Delta variant worries New Zealand and its zero Covid strategy

New Zealand acknowledged on Sunday August 22 that its zero Covid strategy was threatened by the spread of a coronavirus epidemic due to the Delta variant.

” The [Delta] is unlike anything we have known since the start of the pandemic ”, argued the Minister in charge of the Fight against Covid-19, Chris Hipkins. “It changes everything, it means that all our existing measures seem less suitable and it raises questions about the future of our long-term strategy”, he added.

He reported 21 new cases linked to the outbreak that appeared last week in Auckland. The first locally-sourced case of contamination in six months has led to national containment. Mr Hipkins said this outbreak was much more difficult to contain than previous ones because the Delta variant is highly more contagious.

“Its high contagiousness and the speed at which the virus has spread are things that, although we have taken the best prevention measures in the world, have put a strain on our system”, did he declare.

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A slow and criticized vaccination campaign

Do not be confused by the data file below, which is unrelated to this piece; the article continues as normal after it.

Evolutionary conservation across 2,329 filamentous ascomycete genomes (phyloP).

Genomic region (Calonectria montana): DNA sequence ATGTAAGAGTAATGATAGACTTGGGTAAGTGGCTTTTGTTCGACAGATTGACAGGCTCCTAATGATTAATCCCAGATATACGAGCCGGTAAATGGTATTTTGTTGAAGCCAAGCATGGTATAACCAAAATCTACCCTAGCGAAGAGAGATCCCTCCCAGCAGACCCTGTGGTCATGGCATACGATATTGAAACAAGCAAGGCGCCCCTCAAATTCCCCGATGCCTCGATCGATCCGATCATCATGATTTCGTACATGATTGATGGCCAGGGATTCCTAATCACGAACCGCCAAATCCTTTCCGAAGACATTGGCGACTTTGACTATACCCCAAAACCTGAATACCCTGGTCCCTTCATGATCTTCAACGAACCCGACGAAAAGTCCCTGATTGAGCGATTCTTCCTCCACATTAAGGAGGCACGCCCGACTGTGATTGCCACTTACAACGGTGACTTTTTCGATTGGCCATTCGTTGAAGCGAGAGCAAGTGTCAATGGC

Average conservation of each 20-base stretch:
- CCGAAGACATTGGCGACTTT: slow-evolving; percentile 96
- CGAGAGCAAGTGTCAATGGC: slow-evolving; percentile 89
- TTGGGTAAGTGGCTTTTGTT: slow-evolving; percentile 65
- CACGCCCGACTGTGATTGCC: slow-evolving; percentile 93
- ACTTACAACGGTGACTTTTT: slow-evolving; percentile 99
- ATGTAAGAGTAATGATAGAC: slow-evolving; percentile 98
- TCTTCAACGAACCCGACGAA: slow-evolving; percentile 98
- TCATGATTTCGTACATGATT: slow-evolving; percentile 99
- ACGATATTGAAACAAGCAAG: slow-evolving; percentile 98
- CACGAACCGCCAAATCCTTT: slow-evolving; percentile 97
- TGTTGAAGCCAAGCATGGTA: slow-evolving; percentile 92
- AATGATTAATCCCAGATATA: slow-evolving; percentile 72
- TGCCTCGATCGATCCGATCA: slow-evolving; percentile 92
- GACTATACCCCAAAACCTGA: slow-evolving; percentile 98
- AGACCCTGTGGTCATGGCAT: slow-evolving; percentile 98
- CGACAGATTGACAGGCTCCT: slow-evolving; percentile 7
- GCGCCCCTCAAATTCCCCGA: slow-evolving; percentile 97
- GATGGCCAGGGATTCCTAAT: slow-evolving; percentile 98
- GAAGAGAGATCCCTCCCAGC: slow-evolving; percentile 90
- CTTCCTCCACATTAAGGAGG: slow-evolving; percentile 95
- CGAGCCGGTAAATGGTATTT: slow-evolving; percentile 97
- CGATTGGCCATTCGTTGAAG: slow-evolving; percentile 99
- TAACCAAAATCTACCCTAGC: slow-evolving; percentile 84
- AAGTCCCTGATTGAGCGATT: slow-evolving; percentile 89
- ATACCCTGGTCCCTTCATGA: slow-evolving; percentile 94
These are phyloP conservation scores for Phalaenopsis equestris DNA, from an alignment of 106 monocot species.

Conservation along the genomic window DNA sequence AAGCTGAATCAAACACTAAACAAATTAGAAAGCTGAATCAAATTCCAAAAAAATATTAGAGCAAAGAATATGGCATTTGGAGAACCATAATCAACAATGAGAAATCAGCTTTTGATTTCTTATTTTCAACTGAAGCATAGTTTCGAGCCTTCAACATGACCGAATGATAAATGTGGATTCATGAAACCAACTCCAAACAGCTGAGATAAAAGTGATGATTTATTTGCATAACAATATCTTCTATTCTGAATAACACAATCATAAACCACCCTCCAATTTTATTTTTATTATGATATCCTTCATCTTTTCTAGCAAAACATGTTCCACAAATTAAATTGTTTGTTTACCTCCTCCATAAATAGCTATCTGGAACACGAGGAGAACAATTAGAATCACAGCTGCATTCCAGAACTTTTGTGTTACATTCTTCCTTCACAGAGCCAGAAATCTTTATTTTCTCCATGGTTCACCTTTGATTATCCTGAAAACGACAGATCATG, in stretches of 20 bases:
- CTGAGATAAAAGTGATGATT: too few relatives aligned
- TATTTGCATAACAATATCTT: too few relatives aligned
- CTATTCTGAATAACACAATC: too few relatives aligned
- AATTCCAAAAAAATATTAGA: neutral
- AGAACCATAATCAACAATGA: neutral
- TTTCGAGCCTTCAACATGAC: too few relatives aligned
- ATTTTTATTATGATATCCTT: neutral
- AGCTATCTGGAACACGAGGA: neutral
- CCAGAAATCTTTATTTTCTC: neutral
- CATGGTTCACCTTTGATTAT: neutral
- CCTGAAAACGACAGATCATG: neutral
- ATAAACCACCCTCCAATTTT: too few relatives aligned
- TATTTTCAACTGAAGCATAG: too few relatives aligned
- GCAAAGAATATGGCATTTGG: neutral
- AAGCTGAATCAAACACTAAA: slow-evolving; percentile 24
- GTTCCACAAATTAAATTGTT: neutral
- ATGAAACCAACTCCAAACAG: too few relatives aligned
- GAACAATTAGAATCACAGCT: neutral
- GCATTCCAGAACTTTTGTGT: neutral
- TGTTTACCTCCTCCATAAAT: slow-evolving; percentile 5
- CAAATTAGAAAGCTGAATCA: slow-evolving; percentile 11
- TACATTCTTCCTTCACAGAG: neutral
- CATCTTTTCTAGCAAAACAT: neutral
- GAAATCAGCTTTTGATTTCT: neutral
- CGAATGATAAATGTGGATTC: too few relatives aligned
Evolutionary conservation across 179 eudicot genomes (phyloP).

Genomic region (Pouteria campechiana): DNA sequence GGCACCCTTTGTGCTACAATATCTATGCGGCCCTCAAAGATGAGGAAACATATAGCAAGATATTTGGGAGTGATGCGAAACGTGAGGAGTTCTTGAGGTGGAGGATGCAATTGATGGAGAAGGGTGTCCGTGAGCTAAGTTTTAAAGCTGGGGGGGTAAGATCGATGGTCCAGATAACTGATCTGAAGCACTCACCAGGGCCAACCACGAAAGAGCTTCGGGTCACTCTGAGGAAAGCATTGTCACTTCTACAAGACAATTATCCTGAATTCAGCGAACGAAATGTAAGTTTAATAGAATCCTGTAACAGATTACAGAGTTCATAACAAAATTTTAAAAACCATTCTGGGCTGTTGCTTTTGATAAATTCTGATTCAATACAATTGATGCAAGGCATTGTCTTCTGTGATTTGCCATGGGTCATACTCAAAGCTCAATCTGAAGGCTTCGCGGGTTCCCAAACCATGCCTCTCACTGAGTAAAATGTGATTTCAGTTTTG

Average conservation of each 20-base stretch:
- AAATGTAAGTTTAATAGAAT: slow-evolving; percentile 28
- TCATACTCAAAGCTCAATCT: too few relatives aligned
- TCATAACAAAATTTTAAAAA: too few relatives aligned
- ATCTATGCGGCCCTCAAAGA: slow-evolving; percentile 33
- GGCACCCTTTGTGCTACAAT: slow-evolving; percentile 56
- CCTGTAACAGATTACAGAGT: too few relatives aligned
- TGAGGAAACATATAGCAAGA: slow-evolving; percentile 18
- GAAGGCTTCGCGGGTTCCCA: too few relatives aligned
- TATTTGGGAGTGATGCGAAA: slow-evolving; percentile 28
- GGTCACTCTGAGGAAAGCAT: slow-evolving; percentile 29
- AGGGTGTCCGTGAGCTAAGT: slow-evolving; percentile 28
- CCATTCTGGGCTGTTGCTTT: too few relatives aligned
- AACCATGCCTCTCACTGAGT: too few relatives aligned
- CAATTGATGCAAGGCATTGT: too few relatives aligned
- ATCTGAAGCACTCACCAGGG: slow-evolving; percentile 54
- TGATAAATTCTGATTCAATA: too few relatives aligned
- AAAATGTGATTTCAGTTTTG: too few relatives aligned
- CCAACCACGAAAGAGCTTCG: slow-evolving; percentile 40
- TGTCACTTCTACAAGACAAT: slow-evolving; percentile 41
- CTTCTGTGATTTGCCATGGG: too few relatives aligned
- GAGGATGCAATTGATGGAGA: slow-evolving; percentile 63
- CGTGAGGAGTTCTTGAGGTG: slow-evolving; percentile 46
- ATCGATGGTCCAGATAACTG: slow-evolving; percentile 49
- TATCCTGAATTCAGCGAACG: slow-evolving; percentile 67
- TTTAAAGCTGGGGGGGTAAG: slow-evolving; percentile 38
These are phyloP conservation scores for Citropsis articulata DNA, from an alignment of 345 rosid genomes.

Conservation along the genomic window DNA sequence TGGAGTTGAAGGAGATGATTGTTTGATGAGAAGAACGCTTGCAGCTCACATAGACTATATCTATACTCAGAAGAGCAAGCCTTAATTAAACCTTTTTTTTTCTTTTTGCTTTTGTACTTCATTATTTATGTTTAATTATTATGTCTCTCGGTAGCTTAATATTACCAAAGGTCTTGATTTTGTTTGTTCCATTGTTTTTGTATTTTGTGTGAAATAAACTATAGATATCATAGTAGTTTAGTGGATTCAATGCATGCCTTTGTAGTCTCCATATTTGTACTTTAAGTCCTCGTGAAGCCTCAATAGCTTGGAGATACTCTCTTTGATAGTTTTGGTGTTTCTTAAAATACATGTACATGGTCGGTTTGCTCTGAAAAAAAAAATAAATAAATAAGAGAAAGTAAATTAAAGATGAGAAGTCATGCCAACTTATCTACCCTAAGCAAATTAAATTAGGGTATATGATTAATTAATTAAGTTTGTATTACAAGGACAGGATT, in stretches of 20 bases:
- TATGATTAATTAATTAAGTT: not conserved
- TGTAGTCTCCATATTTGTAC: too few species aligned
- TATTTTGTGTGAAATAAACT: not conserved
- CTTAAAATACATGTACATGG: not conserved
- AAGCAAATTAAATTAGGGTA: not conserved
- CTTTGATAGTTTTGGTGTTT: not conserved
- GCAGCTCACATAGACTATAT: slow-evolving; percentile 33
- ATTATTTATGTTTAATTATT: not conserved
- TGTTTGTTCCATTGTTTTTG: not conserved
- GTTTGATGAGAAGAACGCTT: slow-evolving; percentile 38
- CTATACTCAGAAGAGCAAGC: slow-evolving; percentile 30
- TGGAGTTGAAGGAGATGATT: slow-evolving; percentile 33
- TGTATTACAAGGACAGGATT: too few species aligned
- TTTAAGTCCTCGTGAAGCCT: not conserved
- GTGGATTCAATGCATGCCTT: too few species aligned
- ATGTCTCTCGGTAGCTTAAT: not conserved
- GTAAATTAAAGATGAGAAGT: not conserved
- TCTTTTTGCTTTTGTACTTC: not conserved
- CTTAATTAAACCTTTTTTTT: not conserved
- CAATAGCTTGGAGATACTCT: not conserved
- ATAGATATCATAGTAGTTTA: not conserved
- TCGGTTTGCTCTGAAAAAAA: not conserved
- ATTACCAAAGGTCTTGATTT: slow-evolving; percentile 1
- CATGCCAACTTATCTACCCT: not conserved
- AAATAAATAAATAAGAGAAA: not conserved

New Zealand has been praised abroad for its effective management of the Covid-19 epidemic which, so far, has only killed 26 people for a population of five million. The archipelago has implemented strict border controls and decreed confinements as soon as local cases appear. Neighboring Australia is also pursuing a goal “Zero Covid”, compromised since mid-June by a continuous outbreak of coronavirus cases linked to the Delta variant.

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In New Zealand, this epidemic has highlighted the slowness of the vaccination campaign and voices have been raised to criticize the government’s laxity. Only 20% of the population is fully vaccinated, one of the lowest rates in the developed world.

National Party spokesman Chris Bishop said the new epidemic pointed to the government’s shortcomings in immunization, particularly due to supply difficulties.

Mr Hipkins stressed that elimination remains the top priority as the number of new cases now stands at 71 active cases, including 65 in Auckland and six in Wellington.

National lockdown is due to end Tuesday night but Mr. Hipkins said Auckland could face further restrictions even if lifted elsewhere.

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The World with AFP